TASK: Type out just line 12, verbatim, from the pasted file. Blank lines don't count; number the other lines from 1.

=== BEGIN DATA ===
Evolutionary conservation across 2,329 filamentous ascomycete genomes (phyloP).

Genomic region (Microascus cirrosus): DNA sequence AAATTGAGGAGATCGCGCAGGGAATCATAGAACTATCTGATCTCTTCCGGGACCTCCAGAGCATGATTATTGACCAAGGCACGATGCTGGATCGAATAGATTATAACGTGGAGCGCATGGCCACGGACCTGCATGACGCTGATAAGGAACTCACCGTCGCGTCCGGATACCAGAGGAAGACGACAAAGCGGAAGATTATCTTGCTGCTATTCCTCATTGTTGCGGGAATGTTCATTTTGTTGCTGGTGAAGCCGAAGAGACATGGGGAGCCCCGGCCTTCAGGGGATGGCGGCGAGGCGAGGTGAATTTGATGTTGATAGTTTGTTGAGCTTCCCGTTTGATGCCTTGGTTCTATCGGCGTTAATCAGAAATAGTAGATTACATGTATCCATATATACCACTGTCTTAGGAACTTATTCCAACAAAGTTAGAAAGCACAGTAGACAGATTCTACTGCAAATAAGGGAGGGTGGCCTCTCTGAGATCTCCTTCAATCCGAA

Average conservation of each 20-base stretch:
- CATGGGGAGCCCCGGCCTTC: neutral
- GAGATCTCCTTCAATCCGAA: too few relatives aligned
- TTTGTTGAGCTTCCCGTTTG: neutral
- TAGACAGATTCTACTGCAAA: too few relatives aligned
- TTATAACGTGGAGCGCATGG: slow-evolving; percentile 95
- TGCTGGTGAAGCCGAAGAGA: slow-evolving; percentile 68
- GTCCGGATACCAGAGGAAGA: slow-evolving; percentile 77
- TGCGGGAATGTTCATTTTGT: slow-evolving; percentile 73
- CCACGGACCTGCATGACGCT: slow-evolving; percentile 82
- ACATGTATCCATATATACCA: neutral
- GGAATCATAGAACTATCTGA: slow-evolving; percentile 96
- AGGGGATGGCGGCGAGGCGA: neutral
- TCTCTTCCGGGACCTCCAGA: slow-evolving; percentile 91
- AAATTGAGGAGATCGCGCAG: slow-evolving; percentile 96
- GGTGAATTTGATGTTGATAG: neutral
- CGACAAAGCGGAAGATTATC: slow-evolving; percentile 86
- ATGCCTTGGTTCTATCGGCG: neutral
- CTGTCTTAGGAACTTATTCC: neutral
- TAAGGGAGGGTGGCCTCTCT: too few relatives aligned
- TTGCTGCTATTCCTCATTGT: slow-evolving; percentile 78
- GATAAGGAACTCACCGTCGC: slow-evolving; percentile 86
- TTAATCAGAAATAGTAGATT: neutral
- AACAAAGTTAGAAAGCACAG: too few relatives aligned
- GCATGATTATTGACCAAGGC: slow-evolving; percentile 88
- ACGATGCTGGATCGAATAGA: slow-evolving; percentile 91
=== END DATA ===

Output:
- CCACGGACCTGCATGACGCT: slow-evolving; percentile 82